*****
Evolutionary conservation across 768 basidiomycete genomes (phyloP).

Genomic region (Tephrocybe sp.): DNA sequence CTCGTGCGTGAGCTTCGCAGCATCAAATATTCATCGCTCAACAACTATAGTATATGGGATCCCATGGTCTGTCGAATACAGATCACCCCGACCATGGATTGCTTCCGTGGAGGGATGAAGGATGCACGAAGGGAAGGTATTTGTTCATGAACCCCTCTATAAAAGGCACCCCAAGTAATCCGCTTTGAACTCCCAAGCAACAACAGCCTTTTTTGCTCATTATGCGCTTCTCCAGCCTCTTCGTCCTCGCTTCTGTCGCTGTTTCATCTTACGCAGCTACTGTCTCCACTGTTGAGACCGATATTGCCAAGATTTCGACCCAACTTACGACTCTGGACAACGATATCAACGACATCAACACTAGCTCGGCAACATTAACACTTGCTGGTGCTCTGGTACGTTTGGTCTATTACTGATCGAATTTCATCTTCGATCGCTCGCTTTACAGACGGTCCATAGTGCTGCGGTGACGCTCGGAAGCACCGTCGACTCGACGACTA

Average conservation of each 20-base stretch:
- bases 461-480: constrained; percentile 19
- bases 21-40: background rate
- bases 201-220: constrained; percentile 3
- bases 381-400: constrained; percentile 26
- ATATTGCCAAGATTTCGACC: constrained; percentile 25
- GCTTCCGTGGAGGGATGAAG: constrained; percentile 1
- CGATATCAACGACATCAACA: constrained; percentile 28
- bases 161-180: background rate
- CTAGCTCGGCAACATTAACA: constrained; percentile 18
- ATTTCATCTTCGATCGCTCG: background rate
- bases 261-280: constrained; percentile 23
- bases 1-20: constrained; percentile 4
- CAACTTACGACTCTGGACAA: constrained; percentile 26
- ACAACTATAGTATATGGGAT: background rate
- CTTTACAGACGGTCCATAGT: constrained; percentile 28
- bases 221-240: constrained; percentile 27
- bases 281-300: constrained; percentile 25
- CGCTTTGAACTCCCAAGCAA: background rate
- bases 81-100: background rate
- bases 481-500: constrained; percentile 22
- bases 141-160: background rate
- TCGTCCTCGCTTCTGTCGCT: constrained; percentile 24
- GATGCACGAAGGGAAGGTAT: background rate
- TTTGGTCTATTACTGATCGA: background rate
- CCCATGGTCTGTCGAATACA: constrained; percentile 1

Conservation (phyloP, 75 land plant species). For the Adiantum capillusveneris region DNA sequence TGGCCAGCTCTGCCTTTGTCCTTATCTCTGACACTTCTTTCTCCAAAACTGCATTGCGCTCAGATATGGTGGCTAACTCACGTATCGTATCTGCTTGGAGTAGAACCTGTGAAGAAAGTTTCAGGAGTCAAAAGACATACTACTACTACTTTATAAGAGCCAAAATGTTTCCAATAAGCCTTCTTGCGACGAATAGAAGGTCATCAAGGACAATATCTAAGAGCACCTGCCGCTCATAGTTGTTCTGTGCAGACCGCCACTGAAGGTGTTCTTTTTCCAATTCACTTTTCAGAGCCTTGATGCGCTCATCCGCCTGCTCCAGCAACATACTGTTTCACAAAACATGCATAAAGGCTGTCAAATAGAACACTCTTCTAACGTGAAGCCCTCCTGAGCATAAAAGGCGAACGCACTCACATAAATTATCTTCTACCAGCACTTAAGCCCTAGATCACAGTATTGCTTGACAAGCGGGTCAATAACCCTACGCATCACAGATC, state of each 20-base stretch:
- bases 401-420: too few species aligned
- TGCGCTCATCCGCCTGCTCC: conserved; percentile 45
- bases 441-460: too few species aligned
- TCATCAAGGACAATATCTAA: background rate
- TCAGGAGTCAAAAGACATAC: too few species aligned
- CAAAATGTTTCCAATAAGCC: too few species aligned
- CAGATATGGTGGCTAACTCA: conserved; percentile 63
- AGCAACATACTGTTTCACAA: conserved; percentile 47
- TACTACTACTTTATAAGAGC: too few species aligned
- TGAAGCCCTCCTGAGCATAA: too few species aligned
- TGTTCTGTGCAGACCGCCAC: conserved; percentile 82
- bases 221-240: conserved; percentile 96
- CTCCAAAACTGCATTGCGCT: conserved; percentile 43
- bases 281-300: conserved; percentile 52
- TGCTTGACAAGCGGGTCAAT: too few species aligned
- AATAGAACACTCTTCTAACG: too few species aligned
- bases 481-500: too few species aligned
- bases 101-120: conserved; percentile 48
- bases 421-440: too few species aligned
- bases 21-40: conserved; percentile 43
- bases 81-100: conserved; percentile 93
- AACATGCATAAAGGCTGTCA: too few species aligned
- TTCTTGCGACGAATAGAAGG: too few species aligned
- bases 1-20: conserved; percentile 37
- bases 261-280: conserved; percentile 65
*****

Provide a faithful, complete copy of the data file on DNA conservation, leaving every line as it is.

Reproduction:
Evolutionary conservation across 768 basidiomycete genomes (phyloP).

Genomic region (Tephrocybe sp.): DNA sequence CTCGTGCGTGAGCTTCGCAGCATCAAATATTCATCGCTCAACAACTATAGTATATGGGATCCCATGGTCTGTCGAATACAGATCACCCCGACCATGGATTGCTTCCGTGGAGGGATGAAGGATGCACGAAGGGAAGGTATTTGTTCATGAACCCCTCTATAAAAGGCACCCCAAGTAATCCGCTTTGAACTCCCAAGCAACAACAGCCTTTTTTGCTCATTATGCGCTTCTCCAGCCTCTTCGTCCTCGCTTCTGTCGCTGTTTCATCTTACGCAGCTACTGTCTCCACTGTTGAGACCGATATTGCCAAGATTTCGACCCAACTTACGACTCTGGACAACGATATCAACGACATCAACACTAGCTCGGCAACATTAACACTTGCTGGTGCTCTGGTACGTTTGGTCTATTACTGATCGAATTTCATCTTCGATCGCTCGCTTTACAGACGGTCCATAGTGCTGCGGTGACGCTCGGAAGCACCGTCGACTCGACGACTA

Average conservation of each 20-base stretch:
- bases 461-480: constrained; percentile 19
- bases 21-40: background rate
- bases 201-220: constrained; percentile 3
- bases 381-400: constrained; percentile 26
- ATATTGCCAAGATTTCGACC: constrained; percentile 25
- GCTTCCGTGGAGGGATGAAG: constrained; percentile 1
- CGATATCAACGACATCAACA: constrained; percentile 28
- bases 161-180: background rate
- CTAGCTCGGCAACATTAACA: constrained; percentile 18
- ATTTCATCTTCGATCGCTCG: background rate
- bases 261-280: constrained; percentile 23
- bases 1-20: constrained; percentile 4
- CAACTTACGACTCTGGACAA: constrained; percentile 26
- ACAACTATAGTATATGGGAT: background rate
- CTTTACAGACGGTCCATAGT: constrained; percentile 28
- bases 221-240: constrained; percentile 27
- bases 281-300: constrained; percentile 25
- CGCTTTGAACTCCCAAGCAA: background rate
- bases 81-100: background rate
- bases 481-500: constrained; percentile 22
- bases 141-160: background rate
- TCGTCCTCGCTTCTGTCGCT: constrained; percentile 24
- GATGCACGAAGGGAAGGTAT: background rate
- TTTGGTCTATTACTGATCGA: background rate
- CCCATGGTCTGTCGAATACA: constrained; percentile 1

Conservation (phyloP, 75 land plant species). For the Adiantum capillusveneris region DNA sequence TGGCCAGCTCTGCCTTTGTCCTTATCTCTGACACTTCTTTCTCCAAAACTGCATTGCGCTCAGATATGGTGGCTAACTCACGTATCGTATCTGCTTGGAGTAGAACCTGTGAAGAAAGTTTCAGGAGTCAAAAGACATACTACTACTACTTTATAAGAGCCAAAATGTTTCCAATAAGCCTTCTTGCGACGAATAGAAGGTCATCAAGGACAATATCTAAGAGCACCTGCCGCTCATAGTTGTTCTGTGCAGACCGCCACTGAAGGTGTTCTTTTTCCAATTCACTTTTCAGAGCCTTGATGCGCTCATCCGCCTGCTCCAGCAACATACTGTTTCACAAAACATGCATAAAGGCTGTCAAATAGAACACTCTTCTAACGTGAAGCCCTCCTGAGCATAAAAGGCGAACGCACTCACATAAATTATCTTCTACCAGCACTTAAGCCCTAGATCACAGTATTGCTTGACAAGCGGGTCAATAACCCTACGCATCACAGATC, state of each 20-base stretch:
- bases 401-420: too few species aligned
- TGCGCTCATCCGCCTGCTCC: conserved; percentile 45
- bases 441-460: too few species aligned
- TCATCAAGGACAATATCTAA: background rate
- TCAGGAGTCAAAAGACATAC: too few species aligned
- CAAAATGTTTCCAATAAGCC: too few species aligned
- CAGATATGGTGGCTAACTCA: conserved; percentile 63
- AGCAACATACTGTTTCACAA: conserved; percentile 47
- TACTACTACTTTATAAGAGC: too few species aligned
- TGAAGCCCTCCTGAGCATAA: too few species aligned
- TGTTCTGTGCAGACCGCCAC: conserved; percentile 82
- bases 221-240: conserved; percentile 96
- CTCCAAAACTGCATTGCGCT: conserved; percentile 43
- bases 281-300: conserved; percentile 52
- TGCTTGACAAGCGGGTCAAT: too few species aligned
- AATAGAACACTCTTCTAACG: too few species aligned
- bases 481-500: too few species aligned
- bases 101-120: conserved; percentile 48
- bases 421-440: too few species aligned
- bases 21-40: conserved; percentile 43
- bases 81-100: conserved; percentile 93
- AACATGCATAAAGGCTGTCA: too few species aligned
- TTCTTGCGACGAATAGAAGG: too few species aligned
- bases 1-20: conserved; percentile 37
- bases 261-280: conserved; percentile 65